Starting a business without conducting a SWOT analysis is a risk. I know it at a personal level because I started my first business without one.

While I did a lot of research for that business, I didn’t examine potential pitfalls in the startup phase well. I thought that knowing exactly what I was going to do was enough. It wasn’t!

This article expands on SWOT analysis and gives reasons why you need to conduct one before startup.

What is a SWOT Analysis?

SWOT refers to Strengths, Weaknesses, Opportunities and Threats.

Strengths and Weaknesses are internal characteristics of the business. They can be changed, improved or eliminated with a bit of work.

Opportunities and Threats are found outside the business. They are out of your control and you cannot change them.


These are characteristics of your business and its owners that give you an advantage over other existing businesses.

Strengths are the things that you’re doing right and that enhance the market positioning of your business.

They include:

  • Your personal and staff knowledge and experiences.
  • Unique products or services.
  • Anything that can add value to your company (e.g copyrights, patents, specialized knowledge or skills).


These are the characteristics that place your business at a disadvantage relative to your competition. They indicate the need for improvement within the organization or its people.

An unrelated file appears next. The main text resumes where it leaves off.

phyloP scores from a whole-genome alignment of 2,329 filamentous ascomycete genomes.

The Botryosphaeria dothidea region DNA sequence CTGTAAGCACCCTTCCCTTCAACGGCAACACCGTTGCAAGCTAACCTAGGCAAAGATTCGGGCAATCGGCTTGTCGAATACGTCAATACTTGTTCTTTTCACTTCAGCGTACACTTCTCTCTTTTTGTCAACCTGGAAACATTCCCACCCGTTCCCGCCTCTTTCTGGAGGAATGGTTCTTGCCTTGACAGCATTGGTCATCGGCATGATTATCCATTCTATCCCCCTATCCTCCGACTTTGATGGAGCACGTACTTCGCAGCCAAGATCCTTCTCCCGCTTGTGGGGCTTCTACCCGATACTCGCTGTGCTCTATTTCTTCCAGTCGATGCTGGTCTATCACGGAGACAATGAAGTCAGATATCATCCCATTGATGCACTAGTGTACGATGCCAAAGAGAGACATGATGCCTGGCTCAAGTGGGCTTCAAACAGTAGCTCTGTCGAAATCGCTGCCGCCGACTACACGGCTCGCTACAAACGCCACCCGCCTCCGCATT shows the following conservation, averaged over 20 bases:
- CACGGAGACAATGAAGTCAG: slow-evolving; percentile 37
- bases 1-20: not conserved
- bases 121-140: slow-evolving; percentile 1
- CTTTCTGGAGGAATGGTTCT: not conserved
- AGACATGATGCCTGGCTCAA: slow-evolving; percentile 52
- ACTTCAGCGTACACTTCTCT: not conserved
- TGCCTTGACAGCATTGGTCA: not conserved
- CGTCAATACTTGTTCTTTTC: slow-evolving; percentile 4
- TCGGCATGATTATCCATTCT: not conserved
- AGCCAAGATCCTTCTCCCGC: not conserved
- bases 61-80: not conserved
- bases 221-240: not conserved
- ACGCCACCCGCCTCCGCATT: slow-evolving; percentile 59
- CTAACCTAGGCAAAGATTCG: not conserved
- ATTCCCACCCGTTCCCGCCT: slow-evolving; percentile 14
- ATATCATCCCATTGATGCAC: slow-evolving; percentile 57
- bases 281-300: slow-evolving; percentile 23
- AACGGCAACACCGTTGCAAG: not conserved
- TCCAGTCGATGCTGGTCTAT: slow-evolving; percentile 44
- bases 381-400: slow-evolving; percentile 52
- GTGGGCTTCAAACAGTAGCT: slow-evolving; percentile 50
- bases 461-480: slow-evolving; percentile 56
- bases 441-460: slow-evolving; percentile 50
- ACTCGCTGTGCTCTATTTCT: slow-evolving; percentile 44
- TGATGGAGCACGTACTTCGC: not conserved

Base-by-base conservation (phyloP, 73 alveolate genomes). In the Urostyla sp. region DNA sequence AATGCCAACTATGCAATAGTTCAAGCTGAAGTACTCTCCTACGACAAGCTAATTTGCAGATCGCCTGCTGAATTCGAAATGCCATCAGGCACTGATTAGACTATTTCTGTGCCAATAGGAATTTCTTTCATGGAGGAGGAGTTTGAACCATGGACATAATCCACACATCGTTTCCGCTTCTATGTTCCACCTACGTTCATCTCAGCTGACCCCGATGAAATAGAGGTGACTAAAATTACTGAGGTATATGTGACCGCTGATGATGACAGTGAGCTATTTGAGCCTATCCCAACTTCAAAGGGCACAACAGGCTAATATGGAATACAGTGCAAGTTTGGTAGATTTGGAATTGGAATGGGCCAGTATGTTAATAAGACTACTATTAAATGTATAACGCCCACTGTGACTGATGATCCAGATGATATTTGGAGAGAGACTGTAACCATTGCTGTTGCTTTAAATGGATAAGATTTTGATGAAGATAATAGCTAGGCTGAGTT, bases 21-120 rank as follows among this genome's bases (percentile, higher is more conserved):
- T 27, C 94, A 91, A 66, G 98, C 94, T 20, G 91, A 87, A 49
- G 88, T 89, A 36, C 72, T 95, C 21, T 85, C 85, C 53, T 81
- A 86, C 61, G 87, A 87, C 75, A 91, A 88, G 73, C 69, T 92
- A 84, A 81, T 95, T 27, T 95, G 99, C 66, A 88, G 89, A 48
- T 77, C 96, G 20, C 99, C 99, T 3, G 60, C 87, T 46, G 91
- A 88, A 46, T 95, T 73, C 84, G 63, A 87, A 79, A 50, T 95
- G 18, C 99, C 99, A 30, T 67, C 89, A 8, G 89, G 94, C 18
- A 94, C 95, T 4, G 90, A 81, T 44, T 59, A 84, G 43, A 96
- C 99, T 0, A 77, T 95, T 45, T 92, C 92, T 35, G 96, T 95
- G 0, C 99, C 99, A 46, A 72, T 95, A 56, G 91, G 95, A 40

You should attempt to sort out the weaknesses as soon as possible. as this will give you a competitive edge against your competitors.

Weaknesses include:

  • Areas that need improvement or change.
  • Lack of expertise, knowledge or equipment.
  • Lack of necessary resources that are core to your business.
  • Poor location.
  • Not being visible in the marketplace.

Your personal and business weaknesses have the potential to kill your business in the first year, so act on them immediately.


These are the elements that your business could exploit to its advantage.

Opportunities for improvement and growth are found in all industries, no matter the size of your business.

A careful analysis of the market environment will help you create a competitive advantage from the opportunities available in the marketplace.

As a wise business owner, you should take full advantage of all the opportunities that exist within and outside your business.

Carefully evaluate opportunities as some of them have a very short window. If you’re not careful, you may end up timing your entry wrongly so you lose instead of gaining.



These are elements in the business environment that could cause trouble for your business. These elements are outside your control, but you can prepare and plan for them.

Examination of current threats will help you implement countermeasures before the threats become a danger to our business.

You should also examine potential future threats and make plans for mitigating them.

If you’re starting your business while still in employment, one of your major threats is time management because you will be serving two masters. When push comes to shove, you’ll be more likely to give attention to your job at the expense of the business.

Other threats include, but are not limited to:

  1. Political changes: For example, starting a business during an election year in Kenya can be detrimental depending on the results of the elections.
  2. Terrorism: Terrorism has become a major threat to all industries. So you’ll need to evaluate the risk of potential terrorism-related effects on your business. For example, the tourism industry in Kenya takes a beating each time Kenya is put on the watch list or when we have terror attacks. Some hotels and tourism-related businesses end up closing down. Others have taken advantage of the opportunity to market to locals and gotten booming business all year round.